Across Nathan Silver’s three latest features—Exit Elena, Soft in the Head, and Uncertain Terms, exempting the just-premiered Stinking Heaven—one can immediately see a handful of formal and narrative similarities. Each opens with an ambiguous pre-title sequence and ends without resolution, and these disparate narratives are treated similarly: Exit Elena follows the eponymous live-in caretaker regularly being pushed into a familial rather than professional role; Soft in the Head observes a woman who breaks up with her cohabitant boyfriend and then moves into an apartment that functions as a makeshift homeless shelter for men; Uncertain Terms takes place in a shelter for pregnant teens and zeroes in on Nina (India Menuez), whose boyfriend is somewhat present.
The narratives appear to be different but share a depiction of women whose circumstances foreground their gender. Indeed, each film contains an ill-advised relationship—Elena and the family’s son; the alcoholic woman and the brother of her best friend, who hail from a faithful Jewish family; Nina and the surrogate mother’s handyman nephew, who moves in to get away from the wife that cheated on him. Moreover, all three relationships sprout from a previous, failed one, be it Elena’s unrealized run-in with a coffee-shop charmer, Natalia of Soft in the Head’s pre-title break-up, or the pair of failing significant others in Uncertain Terms. Silver is clearly interested in the social dynamics of communities and their different treatments of intruders, and conversely, how intruders can lead communities to turn on one another.
Although this particular critic finds Soft in the Head to lack narrative interest, to be imbalanced in its competing plots, and burdened by poor improvisation, it is probably the one film that, in its tonal differences from the other two, makes Silver a more interesting and irreducible director. Exit Elena and Uncertain Terms exude warmth even as characters’ actions lead to hostility, and their protagonists have sympathetic plights and handle them sensibly. By contrast, Soft in the Head is dominated by narcissistic and manipulative characters with whom a viewer would not dare align. Nonetheless, Silver muddles sound as if replicating Nathalia’s point-of-view, and camera movement is chaotic, with comparatively long close-ups never feeling like devices to elicit sympathy.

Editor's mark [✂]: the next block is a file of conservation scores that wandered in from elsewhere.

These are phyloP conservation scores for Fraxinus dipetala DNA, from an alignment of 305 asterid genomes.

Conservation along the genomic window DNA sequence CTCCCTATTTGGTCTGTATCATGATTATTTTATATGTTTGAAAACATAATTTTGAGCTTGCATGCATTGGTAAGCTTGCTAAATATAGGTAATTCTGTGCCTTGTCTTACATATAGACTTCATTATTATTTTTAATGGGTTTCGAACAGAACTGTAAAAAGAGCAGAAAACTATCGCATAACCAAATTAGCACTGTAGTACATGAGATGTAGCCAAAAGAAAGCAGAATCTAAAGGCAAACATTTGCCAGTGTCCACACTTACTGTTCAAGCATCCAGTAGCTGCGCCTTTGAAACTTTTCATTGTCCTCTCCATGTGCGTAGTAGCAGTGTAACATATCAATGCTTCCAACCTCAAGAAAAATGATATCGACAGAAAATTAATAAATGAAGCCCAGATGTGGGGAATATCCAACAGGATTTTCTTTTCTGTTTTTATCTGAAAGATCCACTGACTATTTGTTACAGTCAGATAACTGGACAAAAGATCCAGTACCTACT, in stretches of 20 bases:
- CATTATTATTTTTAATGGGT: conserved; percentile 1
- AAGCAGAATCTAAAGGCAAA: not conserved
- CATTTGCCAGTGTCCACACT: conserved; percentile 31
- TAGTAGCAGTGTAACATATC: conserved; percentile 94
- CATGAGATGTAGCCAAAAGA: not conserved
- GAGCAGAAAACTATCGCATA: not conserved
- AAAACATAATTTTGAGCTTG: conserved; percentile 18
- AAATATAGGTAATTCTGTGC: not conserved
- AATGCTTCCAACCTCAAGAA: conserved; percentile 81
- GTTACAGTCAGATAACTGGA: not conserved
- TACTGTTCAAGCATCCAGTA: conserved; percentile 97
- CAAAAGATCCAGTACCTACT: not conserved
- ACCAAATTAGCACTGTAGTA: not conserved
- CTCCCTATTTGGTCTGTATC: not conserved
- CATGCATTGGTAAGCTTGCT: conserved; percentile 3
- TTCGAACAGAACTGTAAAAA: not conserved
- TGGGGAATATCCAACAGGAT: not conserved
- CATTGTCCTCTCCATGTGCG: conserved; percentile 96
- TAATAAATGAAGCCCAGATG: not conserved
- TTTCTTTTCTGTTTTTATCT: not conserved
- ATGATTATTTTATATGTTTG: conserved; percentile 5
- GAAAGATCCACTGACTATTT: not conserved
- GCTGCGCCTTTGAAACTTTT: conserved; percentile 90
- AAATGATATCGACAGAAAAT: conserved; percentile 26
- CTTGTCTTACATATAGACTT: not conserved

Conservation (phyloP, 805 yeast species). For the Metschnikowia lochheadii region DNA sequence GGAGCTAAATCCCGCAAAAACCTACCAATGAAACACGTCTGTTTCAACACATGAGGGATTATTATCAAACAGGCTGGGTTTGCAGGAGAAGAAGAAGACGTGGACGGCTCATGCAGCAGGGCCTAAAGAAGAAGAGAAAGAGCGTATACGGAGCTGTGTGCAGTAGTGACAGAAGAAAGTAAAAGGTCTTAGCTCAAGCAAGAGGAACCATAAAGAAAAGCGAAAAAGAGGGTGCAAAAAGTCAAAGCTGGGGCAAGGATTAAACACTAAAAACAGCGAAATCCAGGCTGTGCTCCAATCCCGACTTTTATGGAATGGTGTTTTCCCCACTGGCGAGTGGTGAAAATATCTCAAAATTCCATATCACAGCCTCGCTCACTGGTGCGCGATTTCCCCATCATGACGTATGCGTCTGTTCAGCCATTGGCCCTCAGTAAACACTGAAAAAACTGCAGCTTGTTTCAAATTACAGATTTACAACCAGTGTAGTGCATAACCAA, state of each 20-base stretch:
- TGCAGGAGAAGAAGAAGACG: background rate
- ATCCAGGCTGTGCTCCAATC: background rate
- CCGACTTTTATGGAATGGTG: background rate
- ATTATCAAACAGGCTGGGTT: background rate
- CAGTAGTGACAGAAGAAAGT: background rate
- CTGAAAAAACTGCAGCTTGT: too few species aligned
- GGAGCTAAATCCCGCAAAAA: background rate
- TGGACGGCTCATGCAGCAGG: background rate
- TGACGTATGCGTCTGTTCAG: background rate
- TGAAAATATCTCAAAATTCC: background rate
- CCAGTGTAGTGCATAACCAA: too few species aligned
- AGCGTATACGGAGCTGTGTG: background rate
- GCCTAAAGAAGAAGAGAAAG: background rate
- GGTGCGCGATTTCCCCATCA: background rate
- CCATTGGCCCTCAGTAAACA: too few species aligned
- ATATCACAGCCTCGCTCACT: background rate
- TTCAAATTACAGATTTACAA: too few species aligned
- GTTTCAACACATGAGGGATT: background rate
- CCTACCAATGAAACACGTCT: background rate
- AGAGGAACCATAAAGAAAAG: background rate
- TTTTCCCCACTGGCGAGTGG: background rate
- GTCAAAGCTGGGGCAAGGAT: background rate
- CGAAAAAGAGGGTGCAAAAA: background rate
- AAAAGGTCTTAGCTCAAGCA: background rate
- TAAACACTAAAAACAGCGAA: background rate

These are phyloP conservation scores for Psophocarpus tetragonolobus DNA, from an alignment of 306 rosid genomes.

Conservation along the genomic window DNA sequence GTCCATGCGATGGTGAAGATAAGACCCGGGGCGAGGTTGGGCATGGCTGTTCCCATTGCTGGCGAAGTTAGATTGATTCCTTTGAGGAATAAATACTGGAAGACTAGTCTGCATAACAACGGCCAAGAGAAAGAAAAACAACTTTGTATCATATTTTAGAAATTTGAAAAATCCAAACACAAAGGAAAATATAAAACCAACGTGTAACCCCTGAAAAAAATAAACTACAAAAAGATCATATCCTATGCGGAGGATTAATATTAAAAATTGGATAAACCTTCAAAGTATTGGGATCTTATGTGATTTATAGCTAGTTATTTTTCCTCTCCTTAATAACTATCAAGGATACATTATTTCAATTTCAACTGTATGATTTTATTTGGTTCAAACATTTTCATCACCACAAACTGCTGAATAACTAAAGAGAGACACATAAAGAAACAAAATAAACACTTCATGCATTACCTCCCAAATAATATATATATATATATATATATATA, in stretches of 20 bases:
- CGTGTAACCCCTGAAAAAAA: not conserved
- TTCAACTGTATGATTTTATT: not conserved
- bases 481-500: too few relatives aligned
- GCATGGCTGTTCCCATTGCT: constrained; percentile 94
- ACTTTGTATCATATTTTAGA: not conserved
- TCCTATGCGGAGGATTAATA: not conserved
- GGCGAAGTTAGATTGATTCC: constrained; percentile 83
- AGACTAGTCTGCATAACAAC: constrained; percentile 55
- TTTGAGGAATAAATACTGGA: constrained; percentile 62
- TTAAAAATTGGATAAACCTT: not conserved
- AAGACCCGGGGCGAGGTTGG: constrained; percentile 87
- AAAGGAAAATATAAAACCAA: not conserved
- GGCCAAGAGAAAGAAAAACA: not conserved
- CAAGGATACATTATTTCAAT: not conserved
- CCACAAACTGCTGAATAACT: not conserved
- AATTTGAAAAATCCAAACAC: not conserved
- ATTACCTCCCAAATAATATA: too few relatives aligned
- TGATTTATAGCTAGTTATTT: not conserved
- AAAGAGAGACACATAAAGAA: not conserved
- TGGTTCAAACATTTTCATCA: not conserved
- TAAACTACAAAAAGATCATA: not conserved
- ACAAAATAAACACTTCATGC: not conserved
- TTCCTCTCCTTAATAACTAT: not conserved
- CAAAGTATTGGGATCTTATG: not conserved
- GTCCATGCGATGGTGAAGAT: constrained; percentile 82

Both Exit Elena and Uncertain Terms make use of close-ups to align us with their protagonists, often zooming in on an uncomfortable face as overlapping awkward conversations take place just off-screen. Part of what makes Exit Elena successful is how closely the camera trains its eye on its subject, capturing Kia Davis’ uncomfortable flinches and gestures and her nervous patterns of speech (presumably a result of more successful improvisation), often in a camera’s pan and zoom rather than a cut, a neat trick that turns a purely functional shot that lets us see and hear what’s happening into a quiet reaction shot. When the obnoxious son Nathan (played by the director himself) appears, the mother becomes the focus of similar shots. Uncertain Terms goes for the same effect, but here the close camera captures how adaptable Nina is in relation to those around her. The Nina we see with her boyfriend Chase is different from the one we see with the older Robbie; she’s also different from how we see her with the other girls, particularly Gina (Tallie Medel). Even when Elena is not directly caretaking, we don’t see her in a situation where her nerves can fully relax, and Nathalia is too self-absorbed to ever change manner, but Nina, like the writer-director who created her, is acutely attuned to dynamics of social interaction. The camera tends to ignore the speaker and focus on the listener, who responds seemingly only so the same shot will be able to capture further reactions when the other person fires back.